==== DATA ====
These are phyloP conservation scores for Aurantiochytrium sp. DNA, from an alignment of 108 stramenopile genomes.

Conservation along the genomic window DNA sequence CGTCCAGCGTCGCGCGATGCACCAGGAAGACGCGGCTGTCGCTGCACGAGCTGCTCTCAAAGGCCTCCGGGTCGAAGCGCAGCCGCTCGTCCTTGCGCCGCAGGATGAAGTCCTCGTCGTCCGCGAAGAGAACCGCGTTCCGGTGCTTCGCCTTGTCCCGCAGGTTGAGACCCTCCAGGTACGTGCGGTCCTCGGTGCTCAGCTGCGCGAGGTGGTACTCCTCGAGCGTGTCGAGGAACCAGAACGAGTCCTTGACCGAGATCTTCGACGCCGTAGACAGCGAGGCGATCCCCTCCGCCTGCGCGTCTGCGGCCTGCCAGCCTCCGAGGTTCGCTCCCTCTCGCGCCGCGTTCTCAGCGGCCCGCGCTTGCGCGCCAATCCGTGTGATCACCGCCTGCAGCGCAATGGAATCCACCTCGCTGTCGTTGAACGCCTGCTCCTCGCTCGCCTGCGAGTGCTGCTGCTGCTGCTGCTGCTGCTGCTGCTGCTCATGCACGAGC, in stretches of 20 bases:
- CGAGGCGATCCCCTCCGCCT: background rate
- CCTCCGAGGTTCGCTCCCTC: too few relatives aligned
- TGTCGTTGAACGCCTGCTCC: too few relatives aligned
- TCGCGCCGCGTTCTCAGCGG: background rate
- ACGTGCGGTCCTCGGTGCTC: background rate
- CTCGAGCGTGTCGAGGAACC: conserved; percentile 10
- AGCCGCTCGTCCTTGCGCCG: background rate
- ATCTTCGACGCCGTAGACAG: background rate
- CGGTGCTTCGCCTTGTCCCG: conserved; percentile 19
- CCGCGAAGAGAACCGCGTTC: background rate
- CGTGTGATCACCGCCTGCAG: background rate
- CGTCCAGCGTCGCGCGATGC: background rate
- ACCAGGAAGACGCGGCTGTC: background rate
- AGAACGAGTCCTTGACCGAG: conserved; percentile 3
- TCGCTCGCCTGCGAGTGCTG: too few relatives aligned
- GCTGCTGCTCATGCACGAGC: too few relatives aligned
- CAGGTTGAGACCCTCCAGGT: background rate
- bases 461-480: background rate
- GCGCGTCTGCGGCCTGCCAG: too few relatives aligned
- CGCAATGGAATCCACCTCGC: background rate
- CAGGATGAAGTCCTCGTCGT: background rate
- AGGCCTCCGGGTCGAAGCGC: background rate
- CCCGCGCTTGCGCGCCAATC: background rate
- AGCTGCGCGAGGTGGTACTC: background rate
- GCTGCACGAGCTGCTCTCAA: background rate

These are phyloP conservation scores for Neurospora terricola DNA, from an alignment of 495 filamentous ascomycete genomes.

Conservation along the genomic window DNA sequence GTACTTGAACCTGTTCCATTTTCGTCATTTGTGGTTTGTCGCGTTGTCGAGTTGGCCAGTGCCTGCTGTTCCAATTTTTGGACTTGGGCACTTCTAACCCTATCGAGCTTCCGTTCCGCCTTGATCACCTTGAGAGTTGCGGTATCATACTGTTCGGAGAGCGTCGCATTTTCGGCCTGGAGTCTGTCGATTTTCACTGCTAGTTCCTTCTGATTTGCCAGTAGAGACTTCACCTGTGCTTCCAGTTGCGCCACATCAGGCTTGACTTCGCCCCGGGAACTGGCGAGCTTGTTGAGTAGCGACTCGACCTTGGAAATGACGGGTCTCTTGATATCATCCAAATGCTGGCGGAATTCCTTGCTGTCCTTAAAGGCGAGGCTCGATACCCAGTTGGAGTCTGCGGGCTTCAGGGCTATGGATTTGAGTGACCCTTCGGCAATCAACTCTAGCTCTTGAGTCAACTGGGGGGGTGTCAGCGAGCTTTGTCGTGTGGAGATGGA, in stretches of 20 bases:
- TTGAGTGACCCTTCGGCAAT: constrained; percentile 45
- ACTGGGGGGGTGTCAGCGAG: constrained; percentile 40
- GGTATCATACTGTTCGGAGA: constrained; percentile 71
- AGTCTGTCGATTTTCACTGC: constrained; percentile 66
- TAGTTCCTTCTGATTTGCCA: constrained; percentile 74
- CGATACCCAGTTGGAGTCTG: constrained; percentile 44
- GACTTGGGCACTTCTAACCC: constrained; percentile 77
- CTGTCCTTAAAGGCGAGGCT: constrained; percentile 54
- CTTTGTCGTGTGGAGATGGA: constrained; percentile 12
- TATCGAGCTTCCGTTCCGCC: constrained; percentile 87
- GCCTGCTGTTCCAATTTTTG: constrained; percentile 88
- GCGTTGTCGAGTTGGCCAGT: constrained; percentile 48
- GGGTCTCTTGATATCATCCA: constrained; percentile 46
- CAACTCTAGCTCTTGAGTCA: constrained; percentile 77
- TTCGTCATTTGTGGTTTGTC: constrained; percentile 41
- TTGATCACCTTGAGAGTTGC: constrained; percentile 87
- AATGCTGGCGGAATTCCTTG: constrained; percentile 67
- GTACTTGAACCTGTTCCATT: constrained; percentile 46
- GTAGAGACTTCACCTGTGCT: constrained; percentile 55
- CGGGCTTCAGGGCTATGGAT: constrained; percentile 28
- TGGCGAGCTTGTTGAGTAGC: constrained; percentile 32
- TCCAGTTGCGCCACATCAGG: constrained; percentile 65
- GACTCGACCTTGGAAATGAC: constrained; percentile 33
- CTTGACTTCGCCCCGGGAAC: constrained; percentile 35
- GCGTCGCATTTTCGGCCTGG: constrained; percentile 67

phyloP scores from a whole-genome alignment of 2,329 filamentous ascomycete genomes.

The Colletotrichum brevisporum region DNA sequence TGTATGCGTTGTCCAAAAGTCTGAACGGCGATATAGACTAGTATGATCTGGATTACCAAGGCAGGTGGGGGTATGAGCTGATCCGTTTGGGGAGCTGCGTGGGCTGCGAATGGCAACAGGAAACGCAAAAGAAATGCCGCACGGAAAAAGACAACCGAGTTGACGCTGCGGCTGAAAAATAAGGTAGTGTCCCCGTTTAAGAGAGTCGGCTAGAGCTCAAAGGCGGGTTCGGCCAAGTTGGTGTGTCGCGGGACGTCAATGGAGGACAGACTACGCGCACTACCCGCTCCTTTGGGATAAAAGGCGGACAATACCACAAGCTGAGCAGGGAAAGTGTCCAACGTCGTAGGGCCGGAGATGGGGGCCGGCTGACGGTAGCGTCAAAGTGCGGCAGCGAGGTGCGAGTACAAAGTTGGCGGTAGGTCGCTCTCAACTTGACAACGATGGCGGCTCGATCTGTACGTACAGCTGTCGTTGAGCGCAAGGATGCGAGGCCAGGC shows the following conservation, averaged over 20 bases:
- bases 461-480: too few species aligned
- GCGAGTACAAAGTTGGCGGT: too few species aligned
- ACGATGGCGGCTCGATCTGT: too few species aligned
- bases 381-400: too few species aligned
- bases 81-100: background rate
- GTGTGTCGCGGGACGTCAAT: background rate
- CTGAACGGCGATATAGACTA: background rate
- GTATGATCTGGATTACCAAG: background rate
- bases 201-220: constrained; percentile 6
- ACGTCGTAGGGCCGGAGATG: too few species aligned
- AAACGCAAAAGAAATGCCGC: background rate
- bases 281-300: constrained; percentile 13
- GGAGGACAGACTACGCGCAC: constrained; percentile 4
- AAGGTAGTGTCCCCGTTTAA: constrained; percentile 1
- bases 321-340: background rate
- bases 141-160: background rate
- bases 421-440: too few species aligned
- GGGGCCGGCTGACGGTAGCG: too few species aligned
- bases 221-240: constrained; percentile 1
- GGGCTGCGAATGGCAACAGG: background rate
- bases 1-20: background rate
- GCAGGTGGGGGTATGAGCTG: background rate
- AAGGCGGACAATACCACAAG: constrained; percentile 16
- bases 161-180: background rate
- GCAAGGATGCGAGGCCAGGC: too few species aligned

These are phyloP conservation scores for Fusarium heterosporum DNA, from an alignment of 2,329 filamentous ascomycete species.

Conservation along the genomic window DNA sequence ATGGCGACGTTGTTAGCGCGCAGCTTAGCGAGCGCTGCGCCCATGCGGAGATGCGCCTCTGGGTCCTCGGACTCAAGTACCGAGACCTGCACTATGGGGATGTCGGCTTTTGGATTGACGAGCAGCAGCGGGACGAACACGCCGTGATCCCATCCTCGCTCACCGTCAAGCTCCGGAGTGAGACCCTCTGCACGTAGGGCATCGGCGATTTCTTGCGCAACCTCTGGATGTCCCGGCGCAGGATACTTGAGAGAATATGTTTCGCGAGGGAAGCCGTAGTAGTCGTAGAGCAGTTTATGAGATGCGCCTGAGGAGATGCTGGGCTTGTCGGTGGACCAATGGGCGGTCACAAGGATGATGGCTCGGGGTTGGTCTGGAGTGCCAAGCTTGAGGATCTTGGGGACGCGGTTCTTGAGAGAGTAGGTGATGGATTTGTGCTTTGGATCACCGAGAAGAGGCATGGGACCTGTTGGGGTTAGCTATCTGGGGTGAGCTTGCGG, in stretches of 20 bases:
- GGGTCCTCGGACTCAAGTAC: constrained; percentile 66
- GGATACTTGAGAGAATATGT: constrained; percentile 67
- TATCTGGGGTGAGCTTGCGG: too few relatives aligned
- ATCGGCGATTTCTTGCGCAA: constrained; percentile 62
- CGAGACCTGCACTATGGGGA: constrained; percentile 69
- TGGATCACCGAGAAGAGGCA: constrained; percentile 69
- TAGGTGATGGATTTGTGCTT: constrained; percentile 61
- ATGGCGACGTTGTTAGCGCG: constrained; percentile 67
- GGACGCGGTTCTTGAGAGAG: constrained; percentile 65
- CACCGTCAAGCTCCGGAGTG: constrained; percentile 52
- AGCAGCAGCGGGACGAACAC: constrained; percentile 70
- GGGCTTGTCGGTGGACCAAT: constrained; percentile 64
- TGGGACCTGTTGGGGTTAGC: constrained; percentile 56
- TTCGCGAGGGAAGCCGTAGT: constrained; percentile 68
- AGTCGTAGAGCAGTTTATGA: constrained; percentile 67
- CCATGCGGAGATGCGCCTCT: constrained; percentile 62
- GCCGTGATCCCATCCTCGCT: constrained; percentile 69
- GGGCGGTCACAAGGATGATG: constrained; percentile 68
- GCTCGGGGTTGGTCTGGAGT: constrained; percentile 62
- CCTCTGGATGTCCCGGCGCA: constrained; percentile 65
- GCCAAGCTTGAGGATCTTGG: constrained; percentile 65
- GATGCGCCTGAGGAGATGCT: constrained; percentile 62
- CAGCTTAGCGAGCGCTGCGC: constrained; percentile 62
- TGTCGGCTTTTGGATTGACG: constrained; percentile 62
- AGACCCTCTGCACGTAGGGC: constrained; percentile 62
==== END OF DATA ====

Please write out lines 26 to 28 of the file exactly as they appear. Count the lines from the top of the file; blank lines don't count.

- AGCTGCGCGAGGTGGTACTC: background rate
- GCTGCACGAGCTGCTCTCAA: background rate

These are phyloP conservation scores for Neurospora terricola DNA, from an alignment of 495 filamentous ascomycete genomes.